Accord Commonwealth v. Morrison, 180 Pa. Super. 121, 118 A.2d 258 (1955); Commonwealth v. Mourar, 167 Pa. Super. 279, 74 A.2d 734 (1950).

Certainly, the Commonwealth has shown that the crime was committed, if at all, within the statutory period of limitations. As a general proposition of law, the evidence is sufficient to support a conviction if it tends to prove that the offense was committed prior to the commencement of the prosecution and that it was not committed at a time so remote that its prosecution is barred by the prescribed statutory period of limitations. Commonwealth v. Weiss, 284 Pa. 105, 130 A. 403 (1925); Commonwealth v. Ryhal, 274 Pa. 401, 118 A. 358 (1922); Commonwealth v. Kuhn, 200 Pa. Super. 649, 190 A.2d 337 (1963); 23 C.J.S. Criminal Law ยง 915 (1961). If the statute of limitations was our only consideration this conviction could be upheld. However, the rule announced in Levy contains another requirement: the date of the commission of the offense must be " fixed with reasonable certainty." We do not feel that the Commonwealth's proof to the effect that the crime was committed on any single day within a fourteen-month period meets the "sufficient particularity" standard of Levy. To hold otherwise would violate the notions of fundamental fairness embedded in our legal process.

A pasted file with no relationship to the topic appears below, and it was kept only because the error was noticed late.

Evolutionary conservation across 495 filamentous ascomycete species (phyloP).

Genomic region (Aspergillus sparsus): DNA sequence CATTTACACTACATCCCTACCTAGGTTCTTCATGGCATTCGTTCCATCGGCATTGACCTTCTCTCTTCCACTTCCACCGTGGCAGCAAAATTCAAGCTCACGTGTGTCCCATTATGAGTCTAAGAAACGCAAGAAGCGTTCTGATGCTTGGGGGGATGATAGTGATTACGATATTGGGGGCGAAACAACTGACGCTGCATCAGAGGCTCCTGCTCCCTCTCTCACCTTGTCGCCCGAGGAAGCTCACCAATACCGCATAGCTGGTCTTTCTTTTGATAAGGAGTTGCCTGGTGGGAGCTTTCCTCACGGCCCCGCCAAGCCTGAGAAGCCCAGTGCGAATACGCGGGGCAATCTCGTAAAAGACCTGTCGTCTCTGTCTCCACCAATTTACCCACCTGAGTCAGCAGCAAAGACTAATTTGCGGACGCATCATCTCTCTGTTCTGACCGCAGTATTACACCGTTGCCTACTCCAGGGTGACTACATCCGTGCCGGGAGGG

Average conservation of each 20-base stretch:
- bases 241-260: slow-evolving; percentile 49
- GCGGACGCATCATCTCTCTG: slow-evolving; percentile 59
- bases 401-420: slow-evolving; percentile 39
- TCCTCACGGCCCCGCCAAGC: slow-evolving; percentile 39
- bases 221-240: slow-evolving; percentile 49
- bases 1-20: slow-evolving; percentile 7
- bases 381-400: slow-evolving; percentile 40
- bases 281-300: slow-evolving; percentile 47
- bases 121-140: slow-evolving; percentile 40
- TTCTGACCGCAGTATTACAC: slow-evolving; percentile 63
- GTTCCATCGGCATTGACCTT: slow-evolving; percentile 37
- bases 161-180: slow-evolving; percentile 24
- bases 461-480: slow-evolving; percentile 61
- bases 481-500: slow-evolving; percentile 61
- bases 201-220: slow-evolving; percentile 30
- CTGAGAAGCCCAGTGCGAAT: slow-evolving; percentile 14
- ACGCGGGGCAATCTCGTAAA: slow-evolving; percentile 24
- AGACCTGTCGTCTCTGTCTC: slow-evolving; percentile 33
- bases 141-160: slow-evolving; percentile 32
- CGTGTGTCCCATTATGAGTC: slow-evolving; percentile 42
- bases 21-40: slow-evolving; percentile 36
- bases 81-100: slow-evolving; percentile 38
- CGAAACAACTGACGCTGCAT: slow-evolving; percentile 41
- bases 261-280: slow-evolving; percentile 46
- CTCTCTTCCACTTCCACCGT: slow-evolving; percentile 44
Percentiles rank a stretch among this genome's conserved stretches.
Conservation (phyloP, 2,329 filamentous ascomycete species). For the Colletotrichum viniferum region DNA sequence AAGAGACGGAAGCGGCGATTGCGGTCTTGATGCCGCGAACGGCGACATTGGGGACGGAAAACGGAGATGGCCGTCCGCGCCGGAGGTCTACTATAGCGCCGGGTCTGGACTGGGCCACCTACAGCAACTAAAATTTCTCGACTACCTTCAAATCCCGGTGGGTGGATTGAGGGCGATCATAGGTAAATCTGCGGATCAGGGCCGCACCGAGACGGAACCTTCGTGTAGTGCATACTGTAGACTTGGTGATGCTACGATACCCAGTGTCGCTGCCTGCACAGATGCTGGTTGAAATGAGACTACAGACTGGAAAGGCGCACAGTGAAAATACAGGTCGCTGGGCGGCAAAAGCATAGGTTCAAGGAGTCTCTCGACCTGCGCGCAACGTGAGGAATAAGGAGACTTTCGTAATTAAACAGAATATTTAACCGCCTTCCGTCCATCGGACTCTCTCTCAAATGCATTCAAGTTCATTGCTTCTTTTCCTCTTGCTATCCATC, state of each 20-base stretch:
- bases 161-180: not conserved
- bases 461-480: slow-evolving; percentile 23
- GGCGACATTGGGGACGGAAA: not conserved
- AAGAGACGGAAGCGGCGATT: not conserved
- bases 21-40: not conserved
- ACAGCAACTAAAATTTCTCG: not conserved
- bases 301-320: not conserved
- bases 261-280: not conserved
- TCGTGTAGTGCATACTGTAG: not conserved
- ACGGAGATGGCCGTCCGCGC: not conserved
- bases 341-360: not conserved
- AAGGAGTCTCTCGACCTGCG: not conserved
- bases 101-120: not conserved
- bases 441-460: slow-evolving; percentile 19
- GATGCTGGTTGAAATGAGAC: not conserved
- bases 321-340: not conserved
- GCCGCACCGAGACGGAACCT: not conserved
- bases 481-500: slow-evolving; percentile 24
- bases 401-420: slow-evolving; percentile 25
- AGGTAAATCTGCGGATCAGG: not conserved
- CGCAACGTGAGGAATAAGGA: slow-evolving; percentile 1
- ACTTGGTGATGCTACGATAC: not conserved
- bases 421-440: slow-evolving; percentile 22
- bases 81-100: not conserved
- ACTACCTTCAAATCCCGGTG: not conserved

Our holding is required by the Fourteenth Amendment Due Process Clause of the United States Constitution and by Article I, Section 9, of the Pennsylvania Constitution, P.S. Our Commonwealth's Constitution there states:

"In all criminal prosecutions the accused hath a right to be heard by himself and his counsel, to demand the nature and cause of the accusation against him

[ 460 Pa. Page 514]

. . . nor can he be deprived of his life, liberty, or property, unless by the judgment of his peers or the law of the land."